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Health care  –  Set up a program

Implement

At this stage in the process, the hands on work begins to initiate or strengthen the core components of infection prevention and control. Interventions can be piloted to test their effectiveness and adjusted as needed. Later they can be scaled up or replicated in other settings.

Pilot interventions

No matter how much planning is done, it is difficult to know how well an implementation will go in real life. Unforeseen problems can arise and the needs or resources can rapidly change. The Model for Improvement developed by the Institute for Healthcare Improvement can help to ensure that interventions are aligned with the overall aims and objectives. The model starts with asking key questions about the work to be undertaken and proceeds through a Plan-Do-Study-Act cycle to test ideas. By piloting an intervention with the PDSA cycle, the committee can test the impact of theory put into practice and make adaptations as necessary.

PDSA cycle
Figure 1. Plan-Do-Study-Act cycle adapted from Institute for Healthcare Improvement 

Plan-Do-Study-Act: 

Plan – prepare an action plan for implementation

Do – trial the actions in a specific unit or area, or with a certain group of patients

Study – compare the baseline and progress measures

Act – take action depending on the results  – continue with the trial in one unit or spread your implementation plan to other areas

Scale up interventions

Pilot projects can be scaled up in time, size or breadth of their reach. The length of time can be extended, a project can be implemented in additional units or departments, or they can reach out to additional personal that were not targeted in the first approach. Challenges may arise when scaling up interventions that did not exist in the original iteration. As with any implementation, the context and setting should always be considered and adjustments made appropriately.

Interventions provides information and resources on basic, infection specific and pathogen specific interventions for infection prevention and control.

Resources for education and training of health care personnel can be found in RAISE AWARENESS – Education and training.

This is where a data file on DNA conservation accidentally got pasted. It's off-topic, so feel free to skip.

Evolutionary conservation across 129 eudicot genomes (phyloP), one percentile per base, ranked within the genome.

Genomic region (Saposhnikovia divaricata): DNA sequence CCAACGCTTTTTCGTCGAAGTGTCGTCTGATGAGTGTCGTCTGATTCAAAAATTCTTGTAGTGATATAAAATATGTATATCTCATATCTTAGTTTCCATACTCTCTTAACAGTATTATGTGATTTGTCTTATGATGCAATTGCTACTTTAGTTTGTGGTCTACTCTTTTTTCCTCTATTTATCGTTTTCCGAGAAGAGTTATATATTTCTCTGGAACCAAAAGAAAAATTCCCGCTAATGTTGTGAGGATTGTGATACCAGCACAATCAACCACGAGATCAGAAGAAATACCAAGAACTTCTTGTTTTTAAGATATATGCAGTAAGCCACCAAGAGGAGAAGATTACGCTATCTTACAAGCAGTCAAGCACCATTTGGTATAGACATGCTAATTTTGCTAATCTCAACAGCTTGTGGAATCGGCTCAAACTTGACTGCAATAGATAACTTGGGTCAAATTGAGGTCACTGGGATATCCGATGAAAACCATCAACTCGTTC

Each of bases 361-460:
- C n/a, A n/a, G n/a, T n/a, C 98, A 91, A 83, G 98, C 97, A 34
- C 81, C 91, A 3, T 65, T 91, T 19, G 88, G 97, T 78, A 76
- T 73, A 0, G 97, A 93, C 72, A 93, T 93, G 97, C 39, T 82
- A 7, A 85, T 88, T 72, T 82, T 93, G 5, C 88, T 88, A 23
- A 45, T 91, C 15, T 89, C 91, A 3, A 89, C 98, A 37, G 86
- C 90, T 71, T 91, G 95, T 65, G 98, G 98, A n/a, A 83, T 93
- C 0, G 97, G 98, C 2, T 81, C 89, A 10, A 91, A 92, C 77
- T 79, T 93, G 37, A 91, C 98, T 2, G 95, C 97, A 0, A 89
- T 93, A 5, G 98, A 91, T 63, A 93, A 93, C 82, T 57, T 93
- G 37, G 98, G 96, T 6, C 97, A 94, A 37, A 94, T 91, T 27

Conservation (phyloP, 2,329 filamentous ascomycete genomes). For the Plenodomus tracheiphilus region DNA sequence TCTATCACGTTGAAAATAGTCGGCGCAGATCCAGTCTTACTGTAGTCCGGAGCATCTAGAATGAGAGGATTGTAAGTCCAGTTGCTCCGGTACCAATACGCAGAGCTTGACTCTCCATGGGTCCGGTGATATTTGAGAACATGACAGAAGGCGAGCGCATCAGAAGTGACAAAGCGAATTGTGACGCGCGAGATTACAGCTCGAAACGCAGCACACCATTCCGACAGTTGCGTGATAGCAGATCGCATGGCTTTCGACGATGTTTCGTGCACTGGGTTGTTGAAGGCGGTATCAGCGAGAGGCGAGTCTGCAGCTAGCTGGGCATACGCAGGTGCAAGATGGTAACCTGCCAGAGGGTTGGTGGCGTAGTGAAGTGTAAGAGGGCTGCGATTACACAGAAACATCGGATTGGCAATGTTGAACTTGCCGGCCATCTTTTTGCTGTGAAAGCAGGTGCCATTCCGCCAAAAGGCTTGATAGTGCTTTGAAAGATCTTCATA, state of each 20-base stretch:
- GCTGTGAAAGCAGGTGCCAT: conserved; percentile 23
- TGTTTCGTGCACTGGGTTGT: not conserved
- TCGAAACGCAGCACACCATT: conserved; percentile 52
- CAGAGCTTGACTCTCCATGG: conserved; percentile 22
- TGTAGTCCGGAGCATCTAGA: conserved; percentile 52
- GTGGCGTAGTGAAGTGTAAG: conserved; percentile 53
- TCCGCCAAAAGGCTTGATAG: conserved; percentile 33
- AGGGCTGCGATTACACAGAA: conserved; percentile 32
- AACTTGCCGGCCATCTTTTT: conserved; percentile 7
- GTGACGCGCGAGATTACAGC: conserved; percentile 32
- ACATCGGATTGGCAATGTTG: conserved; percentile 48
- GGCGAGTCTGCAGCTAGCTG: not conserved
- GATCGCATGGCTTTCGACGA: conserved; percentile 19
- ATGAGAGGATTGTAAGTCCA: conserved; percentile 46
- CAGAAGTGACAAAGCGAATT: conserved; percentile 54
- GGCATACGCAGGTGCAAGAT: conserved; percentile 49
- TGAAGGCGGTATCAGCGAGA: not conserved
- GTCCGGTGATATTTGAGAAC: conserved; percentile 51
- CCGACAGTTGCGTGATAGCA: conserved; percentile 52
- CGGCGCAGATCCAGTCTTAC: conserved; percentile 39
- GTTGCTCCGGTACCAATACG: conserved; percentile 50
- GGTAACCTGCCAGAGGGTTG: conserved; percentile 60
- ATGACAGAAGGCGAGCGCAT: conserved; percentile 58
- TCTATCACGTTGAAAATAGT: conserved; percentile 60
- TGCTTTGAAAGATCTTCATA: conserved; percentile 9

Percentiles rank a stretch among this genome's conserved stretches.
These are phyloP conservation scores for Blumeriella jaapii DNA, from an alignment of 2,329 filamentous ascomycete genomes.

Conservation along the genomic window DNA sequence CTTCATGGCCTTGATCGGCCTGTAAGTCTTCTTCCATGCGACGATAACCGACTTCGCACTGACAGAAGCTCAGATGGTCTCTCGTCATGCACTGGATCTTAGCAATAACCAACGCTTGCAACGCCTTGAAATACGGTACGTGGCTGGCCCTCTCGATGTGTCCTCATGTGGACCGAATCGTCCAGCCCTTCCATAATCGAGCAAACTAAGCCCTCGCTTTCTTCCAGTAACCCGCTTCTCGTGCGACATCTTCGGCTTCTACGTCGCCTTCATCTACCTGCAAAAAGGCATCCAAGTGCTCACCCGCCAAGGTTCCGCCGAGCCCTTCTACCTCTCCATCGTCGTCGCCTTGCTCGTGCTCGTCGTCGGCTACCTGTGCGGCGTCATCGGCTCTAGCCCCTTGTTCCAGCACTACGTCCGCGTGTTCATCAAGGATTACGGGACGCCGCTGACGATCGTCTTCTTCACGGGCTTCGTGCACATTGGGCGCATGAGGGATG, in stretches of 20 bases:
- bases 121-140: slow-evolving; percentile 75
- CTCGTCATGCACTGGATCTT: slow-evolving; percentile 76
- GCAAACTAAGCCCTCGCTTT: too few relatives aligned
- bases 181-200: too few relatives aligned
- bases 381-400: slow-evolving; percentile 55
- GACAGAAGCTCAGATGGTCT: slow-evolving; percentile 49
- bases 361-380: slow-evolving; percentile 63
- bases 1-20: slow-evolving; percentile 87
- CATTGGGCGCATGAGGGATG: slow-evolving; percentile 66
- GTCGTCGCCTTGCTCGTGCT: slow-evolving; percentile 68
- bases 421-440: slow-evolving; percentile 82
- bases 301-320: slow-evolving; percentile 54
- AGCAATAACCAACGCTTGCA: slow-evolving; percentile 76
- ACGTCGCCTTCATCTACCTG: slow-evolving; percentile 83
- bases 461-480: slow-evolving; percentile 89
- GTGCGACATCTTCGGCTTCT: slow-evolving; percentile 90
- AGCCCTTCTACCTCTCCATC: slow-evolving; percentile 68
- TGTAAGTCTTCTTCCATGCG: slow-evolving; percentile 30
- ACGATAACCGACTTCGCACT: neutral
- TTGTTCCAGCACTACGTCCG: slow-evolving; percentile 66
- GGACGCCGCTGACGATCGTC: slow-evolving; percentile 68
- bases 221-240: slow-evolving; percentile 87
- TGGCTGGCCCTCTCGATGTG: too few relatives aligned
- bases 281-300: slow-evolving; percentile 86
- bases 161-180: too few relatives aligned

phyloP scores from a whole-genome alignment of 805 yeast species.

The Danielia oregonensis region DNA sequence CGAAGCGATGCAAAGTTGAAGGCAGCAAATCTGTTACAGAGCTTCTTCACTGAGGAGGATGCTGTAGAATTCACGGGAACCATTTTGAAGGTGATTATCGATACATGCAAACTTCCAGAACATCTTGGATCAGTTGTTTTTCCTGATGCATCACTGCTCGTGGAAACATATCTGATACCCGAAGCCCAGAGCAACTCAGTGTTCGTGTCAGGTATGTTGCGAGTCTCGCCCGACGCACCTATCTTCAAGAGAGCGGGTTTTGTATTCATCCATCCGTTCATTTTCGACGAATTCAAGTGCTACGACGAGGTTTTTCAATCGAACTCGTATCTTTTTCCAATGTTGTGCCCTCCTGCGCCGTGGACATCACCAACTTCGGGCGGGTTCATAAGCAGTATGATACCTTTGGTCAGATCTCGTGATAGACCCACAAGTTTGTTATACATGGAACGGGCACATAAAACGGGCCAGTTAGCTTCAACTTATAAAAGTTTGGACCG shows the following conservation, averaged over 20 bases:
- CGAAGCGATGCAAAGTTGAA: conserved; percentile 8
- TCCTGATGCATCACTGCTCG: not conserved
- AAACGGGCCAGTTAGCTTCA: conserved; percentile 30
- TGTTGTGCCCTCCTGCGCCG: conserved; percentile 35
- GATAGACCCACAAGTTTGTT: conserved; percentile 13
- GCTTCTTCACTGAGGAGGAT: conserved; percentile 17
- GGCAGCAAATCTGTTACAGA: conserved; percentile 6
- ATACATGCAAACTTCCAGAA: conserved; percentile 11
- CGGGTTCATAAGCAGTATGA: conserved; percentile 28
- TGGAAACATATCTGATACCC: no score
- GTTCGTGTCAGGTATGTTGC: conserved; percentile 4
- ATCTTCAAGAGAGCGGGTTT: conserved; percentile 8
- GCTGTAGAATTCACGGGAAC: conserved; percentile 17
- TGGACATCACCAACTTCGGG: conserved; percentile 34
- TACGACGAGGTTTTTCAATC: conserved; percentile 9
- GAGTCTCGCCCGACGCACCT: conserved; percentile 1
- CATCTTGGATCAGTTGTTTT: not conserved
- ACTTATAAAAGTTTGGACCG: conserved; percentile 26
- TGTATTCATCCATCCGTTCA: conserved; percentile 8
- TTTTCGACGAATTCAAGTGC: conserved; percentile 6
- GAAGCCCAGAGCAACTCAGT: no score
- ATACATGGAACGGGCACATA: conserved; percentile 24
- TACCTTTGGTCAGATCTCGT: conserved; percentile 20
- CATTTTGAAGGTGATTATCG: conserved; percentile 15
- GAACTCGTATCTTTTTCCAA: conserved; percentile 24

Selected Resources

Resource Description
Core components for IPC – Implementation tools and resources Tools and resources to help acute health care facilities implement the WHO Guidelines on Core Components of Infection Prevention and Control Programmes.
How to Improve, Institute for Healthcare Improvement Improvement model used very successfully by hundreds of health care organizations in many countries to improve many different health care processes and outcomes.
ExpandNet-Who Nine Step Guide published, WHO Guide that facilitate systematic planning for scaling up.
1.
World Health Organization. Core components for IPC - Implementation tools and resources [Internet]. WHO. [cited 2018 Aug 8]. Available from: http://www.who.int/infection-prevention/tools/core-components/en/
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Australian Commission on Safety and Quality in Healthcare. The OSSIE toolkit for the implementation of the Australian guidelines for the prevention of Infection in Health Care 2010 [Internet]. Commonwealth of Australia; 2010 [cited 2014 Aug 21]. Available from: http://www.safetyandquality.gov.au/publications/the-ossie-toolkit-for-the-implementation-of-the-australian-guidelines-for-the-prevention-of-infection-in-health-care-2010/
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World Health Organization - WHO. Nine steps for developing a scaling-up strategy [Internet]. WHO. [cited 2014 Aug 19]. Available from: http://www.who.int/reproductivehealth/publications/strategic_approach/9789241500319/en/
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Institute for Healthcare improvement - IHI. Science of Improvement: How to Improve [Internet]. How to improve. 2014 [cited 2014 Aug 21]. Available from: http://www.ihi.org/resources/Pages/HowtoImprove/ScienceofImprovementHowtoImprove.aspx